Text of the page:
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This is a verbatim transcription of citizen comments by Mr. Bill Haven and commissioners Bruce Adams, Rebecca Benally, and Phil Lyman during the September 4, 2018 San Juan County Commission meeting.

The audio can be heard here. Comments begin at 12 minutes 45 seconds

Bill Haven: Bill Haven, President of the Blanding Travel Council (BATC) and owner of Abajo Haven Guest Cabins. I wanted to make a comment and give the commissioners a letter on this controversial monument advertising campaign. When that came up, we wrote a letter of support to the Utah Office of Tourism Board of Directors and I wanted to give you guys what unanimously the BATC passed in support of it. I also wanted to voice our opinion, we had put in for kind of the same marketing grant in 2016 and we did receive acceptance of that grant. But we never…. It was a regional marketing plan that we had put in for matching grant funds, and we went in with the county and the city of Monticello and Blanding and we all matched, we asked for your support on that and then it was matched and we did receive the grant, but we never used that grant because of the situation at that time with the Bears Ears National Monument. We re-met as a group and said maybe it’s not appropriate right now, with what the county’s doing and the citizens of the county, with regards to the monument – no decision had been made on it. But this recent marketing grant is basically what we wanted to do but even more because the budget’s so much bigger on it. I think our tourism businesses – and I’m only talking for the Blanding area, I’m not talking for the county – is really in need of a marketing strategy and plan. And when this plan was brought up to us, it was a very detailed, very well written, strategically focused marketing plan. As good as any one I’ve ever seen. Unfortunately with the name, there are some people that that still rubs a raw emotion.

But the fact of the matter is, we have national monuments in this county. The whole idea that we wanted to do in our marketing plan, and this marketing plan also sees the same thing, if we could get people to stay an extra day or two in the county, it’s dramatic how much more money they spend. And the marketing people we are going after are not partiers, you know, the spring break group, people jumping off cliffs. We’re targeting families that are upper to middle income, retired people and upper middle income who like outdoor recreation. And I think they’re good people to have in this area to recreate. And you have to give them something in their trip itinerary to say ‘why would I stay there more than one day.’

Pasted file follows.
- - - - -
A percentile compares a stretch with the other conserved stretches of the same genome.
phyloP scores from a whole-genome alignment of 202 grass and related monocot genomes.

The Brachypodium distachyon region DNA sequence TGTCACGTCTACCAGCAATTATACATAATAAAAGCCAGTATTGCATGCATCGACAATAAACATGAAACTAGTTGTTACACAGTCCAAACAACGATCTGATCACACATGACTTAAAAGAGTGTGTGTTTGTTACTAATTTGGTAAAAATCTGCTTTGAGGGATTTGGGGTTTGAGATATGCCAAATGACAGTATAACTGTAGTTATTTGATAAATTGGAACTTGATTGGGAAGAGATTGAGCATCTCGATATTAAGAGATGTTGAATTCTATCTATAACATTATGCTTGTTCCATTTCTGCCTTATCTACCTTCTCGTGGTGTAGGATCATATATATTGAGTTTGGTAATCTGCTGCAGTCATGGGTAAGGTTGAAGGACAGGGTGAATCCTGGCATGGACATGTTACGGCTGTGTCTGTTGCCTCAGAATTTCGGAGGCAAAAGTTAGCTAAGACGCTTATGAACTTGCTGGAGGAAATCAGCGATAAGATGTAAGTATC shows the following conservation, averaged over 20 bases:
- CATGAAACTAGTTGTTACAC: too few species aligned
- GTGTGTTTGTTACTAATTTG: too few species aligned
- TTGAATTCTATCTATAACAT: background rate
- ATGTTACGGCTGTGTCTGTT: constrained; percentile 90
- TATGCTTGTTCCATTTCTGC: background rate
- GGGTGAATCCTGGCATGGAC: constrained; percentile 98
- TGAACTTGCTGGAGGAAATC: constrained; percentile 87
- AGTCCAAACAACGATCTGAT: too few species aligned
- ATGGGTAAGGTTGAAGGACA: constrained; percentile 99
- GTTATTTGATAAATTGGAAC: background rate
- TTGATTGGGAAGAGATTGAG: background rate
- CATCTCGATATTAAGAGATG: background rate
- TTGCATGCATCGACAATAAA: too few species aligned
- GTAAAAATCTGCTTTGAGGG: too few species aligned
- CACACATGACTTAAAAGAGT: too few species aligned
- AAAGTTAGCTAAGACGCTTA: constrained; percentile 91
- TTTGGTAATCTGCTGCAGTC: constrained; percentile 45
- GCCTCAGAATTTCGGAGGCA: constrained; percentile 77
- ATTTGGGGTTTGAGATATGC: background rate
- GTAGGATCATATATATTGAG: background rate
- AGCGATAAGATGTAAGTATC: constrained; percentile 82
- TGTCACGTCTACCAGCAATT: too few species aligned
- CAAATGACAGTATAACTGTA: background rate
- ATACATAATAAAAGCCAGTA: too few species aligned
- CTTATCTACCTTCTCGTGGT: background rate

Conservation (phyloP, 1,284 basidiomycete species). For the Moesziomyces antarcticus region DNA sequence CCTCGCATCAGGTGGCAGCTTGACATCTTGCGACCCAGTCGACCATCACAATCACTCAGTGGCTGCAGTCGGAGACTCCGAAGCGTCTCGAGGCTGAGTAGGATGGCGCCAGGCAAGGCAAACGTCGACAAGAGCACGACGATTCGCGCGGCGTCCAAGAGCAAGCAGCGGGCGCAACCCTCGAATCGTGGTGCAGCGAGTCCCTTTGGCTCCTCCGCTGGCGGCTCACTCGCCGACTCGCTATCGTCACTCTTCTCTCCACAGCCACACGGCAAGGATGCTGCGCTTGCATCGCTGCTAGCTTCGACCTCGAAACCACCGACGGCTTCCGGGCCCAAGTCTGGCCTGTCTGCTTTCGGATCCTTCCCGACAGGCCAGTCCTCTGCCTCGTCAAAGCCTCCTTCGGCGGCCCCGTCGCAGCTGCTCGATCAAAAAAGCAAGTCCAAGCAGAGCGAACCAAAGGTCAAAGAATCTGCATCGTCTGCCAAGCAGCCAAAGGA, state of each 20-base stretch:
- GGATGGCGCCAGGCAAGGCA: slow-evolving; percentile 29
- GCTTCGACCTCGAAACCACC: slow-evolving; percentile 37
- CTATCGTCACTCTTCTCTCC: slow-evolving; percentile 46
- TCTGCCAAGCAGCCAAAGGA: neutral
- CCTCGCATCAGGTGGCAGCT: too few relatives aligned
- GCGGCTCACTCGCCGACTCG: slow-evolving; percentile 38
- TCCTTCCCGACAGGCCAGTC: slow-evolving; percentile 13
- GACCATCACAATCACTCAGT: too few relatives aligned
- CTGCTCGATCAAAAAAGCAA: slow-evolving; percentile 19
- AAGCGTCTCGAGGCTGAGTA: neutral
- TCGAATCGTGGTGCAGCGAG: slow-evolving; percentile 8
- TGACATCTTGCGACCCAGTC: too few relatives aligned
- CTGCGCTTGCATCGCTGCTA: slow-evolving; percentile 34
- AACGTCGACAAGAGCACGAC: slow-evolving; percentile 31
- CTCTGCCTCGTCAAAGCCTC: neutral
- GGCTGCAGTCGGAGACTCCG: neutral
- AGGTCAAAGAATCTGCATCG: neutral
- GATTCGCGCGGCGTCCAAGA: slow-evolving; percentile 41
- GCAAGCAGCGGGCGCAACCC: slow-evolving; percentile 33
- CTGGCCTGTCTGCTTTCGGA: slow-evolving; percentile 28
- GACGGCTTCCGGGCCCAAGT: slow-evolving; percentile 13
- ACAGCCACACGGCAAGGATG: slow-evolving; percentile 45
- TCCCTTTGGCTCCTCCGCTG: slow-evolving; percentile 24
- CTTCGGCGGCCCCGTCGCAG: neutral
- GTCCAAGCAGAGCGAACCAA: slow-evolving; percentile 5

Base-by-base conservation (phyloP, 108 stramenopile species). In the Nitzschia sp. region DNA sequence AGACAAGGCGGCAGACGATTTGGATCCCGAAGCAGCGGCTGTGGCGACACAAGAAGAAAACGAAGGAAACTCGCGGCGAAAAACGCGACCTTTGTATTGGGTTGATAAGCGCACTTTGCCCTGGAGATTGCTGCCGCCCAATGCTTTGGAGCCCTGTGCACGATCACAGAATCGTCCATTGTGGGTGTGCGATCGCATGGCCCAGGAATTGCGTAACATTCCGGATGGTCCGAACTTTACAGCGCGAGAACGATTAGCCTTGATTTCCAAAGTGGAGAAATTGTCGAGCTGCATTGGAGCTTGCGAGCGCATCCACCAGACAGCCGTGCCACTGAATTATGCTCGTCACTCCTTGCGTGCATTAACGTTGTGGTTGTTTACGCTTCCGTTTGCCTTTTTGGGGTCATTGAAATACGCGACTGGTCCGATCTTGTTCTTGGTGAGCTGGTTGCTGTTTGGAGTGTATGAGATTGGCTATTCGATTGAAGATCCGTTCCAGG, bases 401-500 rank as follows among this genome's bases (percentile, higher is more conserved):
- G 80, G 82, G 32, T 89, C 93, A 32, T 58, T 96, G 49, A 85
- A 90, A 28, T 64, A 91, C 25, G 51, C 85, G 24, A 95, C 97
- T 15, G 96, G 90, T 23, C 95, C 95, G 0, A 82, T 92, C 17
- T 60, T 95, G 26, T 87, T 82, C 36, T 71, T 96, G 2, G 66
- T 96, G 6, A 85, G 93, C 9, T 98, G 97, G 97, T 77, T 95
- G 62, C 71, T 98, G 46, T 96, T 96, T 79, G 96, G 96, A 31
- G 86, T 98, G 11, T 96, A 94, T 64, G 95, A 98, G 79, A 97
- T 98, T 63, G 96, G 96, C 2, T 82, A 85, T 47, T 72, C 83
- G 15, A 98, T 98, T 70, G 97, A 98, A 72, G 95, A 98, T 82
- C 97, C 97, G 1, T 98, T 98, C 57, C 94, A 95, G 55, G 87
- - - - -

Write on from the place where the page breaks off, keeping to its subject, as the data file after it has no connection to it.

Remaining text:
Well? The National Monuments! You’ve got, all of them we know, and unfortunately Bears Ears is one of them. But Natural Bridges and Hovenweep, and originally when we were thinking of a monumental ad campaign, those are the monuments we were thinking of, we were not thinking of Bears Ears. But Bears Ears is a fact and I think the commissioners and the citizens in this county did a fantastic job of redirecting how that monument ended up coming out.

But I think now as a business trying to promote the area and trying to just fill the rooms, I mean we’re still at the point in our tourism of just still trying to fill the rooms, and I think we need that as a marketing plan to kind of help us focus on who are we and what do we have to offer for you. So that was my only point. And I don’t know where this will end up and I really hope this marketing plan does go ahead and go through because I think it’s really well organized and written and all the businesses I have talked to were very excited about it and were very disappointed when we weren’t able to do ours.

Phil Lyman: We’ve got two monuments. We’ve got the monument that was designated by President Obama which was a front, it was a bully, it was non-consensual, the process was completely wrong and that’s still what I think sticks in a lot of people’s minds. Even though we could say we had a huge victory in getting that monument reduced and getting some input into what should have been done in the first place. So I don’t know if there’s a way locally, maybe we need more local PR as to what it is that we’re promoting vs that we’re not still upset about it.

Haven: That’s a good point.

Phil: The BATC does a great job, and Natalie’s fantastic. Maybe we need to get more of an open house on some of these marketing campaigns, get these comments out in advance and sell people on the idea so we don’t get an emotional reaction to it.

Haven: That’s a good point, and one thing I think has been a little concerning to me is after the settlement of what the monument ended up, there have been a lot of energy and negative energy put towards tourism, and businesses in tourism, and we’re all aware of the two articles that came out about Natalie that were totally unfounded, and didn’t even have the decency to go talk to her before they wrote the articles and said “how did this happen? And there’s just been a lot of people I talk to, and looking at different posts, there’s a lot of confusion on what the TRT tax is. A lot of people think it’s coming out of the general fund.

There’s a lot of confusion on how big our tourism business is, it isn’t that big. And when you have a 14% drop in the restaurant tax, that isn’t becoming Moab tomorrow. I think that has concerned me as business owner of this constant, every time we mention tourism, well we’re gonna become Moab tomorrow. That turns a lot of people against. I know most everyone in the tourism business in this county, I never heard one person say ‘my goal is to turn into Moab’. I’ve never heard that discussed, I never heard a plan for that, I’ve never heard local businesses, and these are local businesses owned by local people, some of them the foundation of this county from the start. And they’ve been run over the coals for the last year. One person said tourism jobs are like parasites. We’re not parasites, I mean good heavens!

There’s a lot of people that work in the tourism business and cleaning rooms was never meant to be a career, it’s a way to make some extra money, and most people that do it say ‘great! I made some extra money! Good job!’ So don’t want the discussion to go that way, us against them.